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Tuesday, January 25, 2011 - 4:11am

Day-3 General Assembly Roundup

Updated: 3 years ago.
(Photo: Myriam Levy)

This could be the year the legislature will allow Sunday alcohol sales to go before voters. A group of state senators Monday introduced a bill that would allow alcohol to be sold after church on Sundays.

The bill calls for local communities to hold a vote on whether to allow retail alcohol sales after 12:30 pm on Sundays. For years former Governor Sonny Perdue had blocked efforts to put Sunday alcohol sales before voters.

Senate Majority leader Chip Rogers says Governor Nathan Deal seems to have no problem with the issue and lawmakers could pass the bill this year.

"I think that is kind of the green light the legislature was looking for. A lot of people didn't want to go out and get involved in an issue they thought would certainly get vetoed. And that veto threat doesn't exist any longer. "

The bill still blocks any alcohol sales on Sunday mornings, a nod to Georgia's religious community.

In other legislative news, a bill has been proposed to expand school vouchers in Georgia. Back in 2007 school vouchers were offered to special-needs children—including for private schools. Now Senator Chip Rogers wants to open the pool to children of military families and foster kids. Rogers points to the recent problems in Atlanta’s public schools as a reason for parents to be given the best educational options for their kids.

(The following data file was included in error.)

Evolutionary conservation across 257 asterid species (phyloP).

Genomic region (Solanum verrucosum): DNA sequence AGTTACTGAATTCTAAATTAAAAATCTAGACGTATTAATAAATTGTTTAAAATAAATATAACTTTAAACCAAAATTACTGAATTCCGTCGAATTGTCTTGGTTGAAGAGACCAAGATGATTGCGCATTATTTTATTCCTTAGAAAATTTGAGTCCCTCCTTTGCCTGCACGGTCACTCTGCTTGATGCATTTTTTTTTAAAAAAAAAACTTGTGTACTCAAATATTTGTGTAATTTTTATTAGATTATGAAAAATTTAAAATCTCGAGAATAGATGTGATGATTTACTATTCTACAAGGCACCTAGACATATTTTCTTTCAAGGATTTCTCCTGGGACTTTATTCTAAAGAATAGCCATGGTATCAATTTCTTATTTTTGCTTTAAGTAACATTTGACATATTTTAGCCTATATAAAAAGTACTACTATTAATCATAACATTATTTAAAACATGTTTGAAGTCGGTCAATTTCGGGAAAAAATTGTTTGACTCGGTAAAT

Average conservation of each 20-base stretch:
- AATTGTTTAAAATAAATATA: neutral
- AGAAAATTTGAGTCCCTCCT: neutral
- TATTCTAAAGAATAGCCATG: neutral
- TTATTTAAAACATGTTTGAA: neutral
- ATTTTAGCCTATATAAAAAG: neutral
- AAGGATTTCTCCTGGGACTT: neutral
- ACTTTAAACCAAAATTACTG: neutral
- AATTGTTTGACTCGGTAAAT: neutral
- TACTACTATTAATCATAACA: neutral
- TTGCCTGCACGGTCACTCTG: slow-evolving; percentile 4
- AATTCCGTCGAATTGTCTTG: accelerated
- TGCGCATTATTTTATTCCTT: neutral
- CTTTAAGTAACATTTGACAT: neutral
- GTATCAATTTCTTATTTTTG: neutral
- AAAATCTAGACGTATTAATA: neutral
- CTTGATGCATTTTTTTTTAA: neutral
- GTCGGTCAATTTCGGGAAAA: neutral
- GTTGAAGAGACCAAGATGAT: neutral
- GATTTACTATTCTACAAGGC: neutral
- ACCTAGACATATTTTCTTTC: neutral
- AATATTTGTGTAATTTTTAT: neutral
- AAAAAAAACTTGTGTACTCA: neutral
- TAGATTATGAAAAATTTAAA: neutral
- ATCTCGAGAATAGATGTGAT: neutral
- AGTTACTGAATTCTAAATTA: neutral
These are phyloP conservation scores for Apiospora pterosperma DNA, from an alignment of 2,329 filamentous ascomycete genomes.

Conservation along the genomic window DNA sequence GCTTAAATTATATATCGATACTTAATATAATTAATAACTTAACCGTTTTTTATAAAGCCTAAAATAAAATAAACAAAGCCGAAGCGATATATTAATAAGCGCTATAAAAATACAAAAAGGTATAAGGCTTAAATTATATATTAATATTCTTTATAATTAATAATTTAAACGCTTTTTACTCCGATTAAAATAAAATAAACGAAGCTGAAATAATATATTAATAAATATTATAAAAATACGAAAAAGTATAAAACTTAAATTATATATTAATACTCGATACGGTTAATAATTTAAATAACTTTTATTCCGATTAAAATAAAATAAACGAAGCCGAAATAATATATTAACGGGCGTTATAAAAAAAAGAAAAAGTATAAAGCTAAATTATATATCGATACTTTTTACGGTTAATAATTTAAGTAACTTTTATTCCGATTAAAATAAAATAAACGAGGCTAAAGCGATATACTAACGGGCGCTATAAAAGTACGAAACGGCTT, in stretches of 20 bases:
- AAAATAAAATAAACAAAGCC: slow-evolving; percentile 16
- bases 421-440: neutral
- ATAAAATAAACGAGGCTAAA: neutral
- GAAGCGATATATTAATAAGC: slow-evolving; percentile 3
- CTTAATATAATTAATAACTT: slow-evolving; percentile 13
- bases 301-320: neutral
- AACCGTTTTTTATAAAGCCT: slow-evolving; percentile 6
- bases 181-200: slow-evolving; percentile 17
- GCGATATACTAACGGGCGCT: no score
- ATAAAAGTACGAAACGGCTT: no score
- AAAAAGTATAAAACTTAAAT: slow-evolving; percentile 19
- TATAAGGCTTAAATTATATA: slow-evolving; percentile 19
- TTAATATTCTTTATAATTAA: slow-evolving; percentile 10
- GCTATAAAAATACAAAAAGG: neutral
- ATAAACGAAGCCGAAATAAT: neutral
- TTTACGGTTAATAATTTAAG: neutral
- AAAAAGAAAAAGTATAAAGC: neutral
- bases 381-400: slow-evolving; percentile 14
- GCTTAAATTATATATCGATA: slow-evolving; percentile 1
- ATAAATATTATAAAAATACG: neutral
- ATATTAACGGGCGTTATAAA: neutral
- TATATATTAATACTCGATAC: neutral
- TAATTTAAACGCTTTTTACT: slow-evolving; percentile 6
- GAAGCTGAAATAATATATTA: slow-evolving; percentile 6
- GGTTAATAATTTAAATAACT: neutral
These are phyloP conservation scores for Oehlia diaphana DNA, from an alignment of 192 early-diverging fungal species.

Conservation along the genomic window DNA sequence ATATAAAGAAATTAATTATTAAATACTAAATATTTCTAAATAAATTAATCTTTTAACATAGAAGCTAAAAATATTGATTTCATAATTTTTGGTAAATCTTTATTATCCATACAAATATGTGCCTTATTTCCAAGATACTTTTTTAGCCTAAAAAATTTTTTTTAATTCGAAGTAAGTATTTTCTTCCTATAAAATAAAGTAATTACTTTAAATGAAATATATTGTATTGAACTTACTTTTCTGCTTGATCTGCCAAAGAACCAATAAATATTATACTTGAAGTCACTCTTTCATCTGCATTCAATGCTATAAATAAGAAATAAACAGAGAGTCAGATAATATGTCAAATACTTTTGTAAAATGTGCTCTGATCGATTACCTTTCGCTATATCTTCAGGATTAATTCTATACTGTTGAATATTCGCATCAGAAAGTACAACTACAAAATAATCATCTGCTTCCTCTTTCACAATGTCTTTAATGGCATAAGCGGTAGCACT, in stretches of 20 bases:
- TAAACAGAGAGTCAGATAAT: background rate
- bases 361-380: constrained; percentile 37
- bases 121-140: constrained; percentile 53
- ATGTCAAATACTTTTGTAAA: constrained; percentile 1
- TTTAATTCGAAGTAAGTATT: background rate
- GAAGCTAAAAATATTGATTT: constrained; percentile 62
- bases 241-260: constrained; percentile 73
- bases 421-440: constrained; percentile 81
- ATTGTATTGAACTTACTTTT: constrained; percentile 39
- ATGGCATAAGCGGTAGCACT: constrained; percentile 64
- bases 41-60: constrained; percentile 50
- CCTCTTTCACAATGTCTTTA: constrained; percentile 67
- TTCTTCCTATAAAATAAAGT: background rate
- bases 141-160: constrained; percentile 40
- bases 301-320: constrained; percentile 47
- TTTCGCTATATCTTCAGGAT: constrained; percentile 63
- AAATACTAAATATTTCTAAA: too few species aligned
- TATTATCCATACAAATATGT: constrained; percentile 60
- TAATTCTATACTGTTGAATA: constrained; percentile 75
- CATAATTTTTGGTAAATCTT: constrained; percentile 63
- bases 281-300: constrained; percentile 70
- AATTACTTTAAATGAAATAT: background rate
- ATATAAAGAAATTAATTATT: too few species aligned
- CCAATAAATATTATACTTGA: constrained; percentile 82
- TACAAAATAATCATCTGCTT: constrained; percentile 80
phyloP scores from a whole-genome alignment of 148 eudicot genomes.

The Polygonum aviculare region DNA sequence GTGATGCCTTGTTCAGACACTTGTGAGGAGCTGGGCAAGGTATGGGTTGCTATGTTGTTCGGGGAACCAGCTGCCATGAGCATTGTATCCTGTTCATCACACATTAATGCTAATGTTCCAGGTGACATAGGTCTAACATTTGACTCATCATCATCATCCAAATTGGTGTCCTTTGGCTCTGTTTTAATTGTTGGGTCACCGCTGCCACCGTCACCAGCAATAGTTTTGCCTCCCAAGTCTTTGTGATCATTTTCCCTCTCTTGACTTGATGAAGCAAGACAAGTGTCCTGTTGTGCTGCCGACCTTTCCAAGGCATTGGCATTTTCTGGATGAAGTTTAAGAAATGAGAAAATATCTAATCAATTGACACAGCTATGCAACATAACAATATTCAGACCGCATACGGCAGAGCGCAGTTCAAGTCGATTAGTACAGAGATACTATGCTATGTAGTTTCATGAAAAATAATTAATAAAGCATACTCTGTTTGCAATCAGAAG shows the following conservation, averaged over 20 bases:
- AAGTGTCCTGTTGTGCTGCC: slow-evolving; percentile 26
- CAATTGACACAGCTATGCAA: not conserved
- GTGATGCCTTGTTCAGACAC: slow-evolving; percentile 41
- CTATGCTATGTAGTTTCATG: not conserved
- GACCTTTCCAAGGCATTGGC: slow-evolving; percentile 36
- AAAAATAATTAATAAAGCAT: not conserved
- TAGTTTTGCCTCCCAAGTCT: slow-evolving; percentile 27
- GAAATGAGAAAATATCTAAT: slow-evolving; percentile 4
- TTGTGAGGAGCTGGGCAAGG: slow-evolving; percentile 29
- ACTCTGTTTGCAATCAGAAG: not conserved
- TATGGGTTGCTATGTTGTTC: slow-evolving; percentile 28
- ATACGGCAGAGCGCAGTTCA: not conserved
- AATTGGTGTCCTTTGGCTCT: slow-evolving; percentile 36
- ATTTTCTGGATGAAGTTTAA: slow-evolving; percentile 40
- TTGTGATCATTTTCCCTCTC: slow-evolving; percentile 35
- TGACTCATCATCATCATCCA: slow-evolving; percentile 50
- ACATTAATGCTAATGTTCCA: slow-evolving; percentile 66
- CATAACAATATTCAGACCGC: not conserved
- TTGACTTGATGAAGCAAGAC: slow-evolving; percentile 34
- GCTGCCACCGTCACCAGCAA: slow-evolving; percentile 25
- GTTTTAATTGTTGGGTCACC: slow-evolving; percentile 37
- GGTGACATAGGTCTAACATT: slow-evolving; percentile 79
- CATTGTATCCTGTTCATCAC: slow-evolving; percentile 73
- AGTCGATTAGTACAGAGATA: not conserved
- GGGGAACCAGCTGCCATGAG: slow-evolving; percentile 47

House speaker David Ralston is defending a $17,000 lobbyist sponsored trip to Europe – a trip that’s come under scrutiny from ethics watchdog groups.

The trip was paid-for by a Washington-based consulting firm that develops rail projects in the U.S. It included Ralston's family and staffers. While there the group traveled parts of Europe by rail and looked at public transit.

Ralston says his families expenses were part of the lobbyists offer and the trip was a fact finding mission.

"It was important to me because of my commitment to creating jobs and to economic development to look at how other countries do economic development and transportation and so I think the trip was very helpful in that regard."

Ralston says he is not for sale.

Ethics advocates are pushing for a $100 limit on gifts from lobbyist. Currently there in no limit, but lobbyists must make all spending public.

Contributors

Contributors: 
Edgar Treiguts

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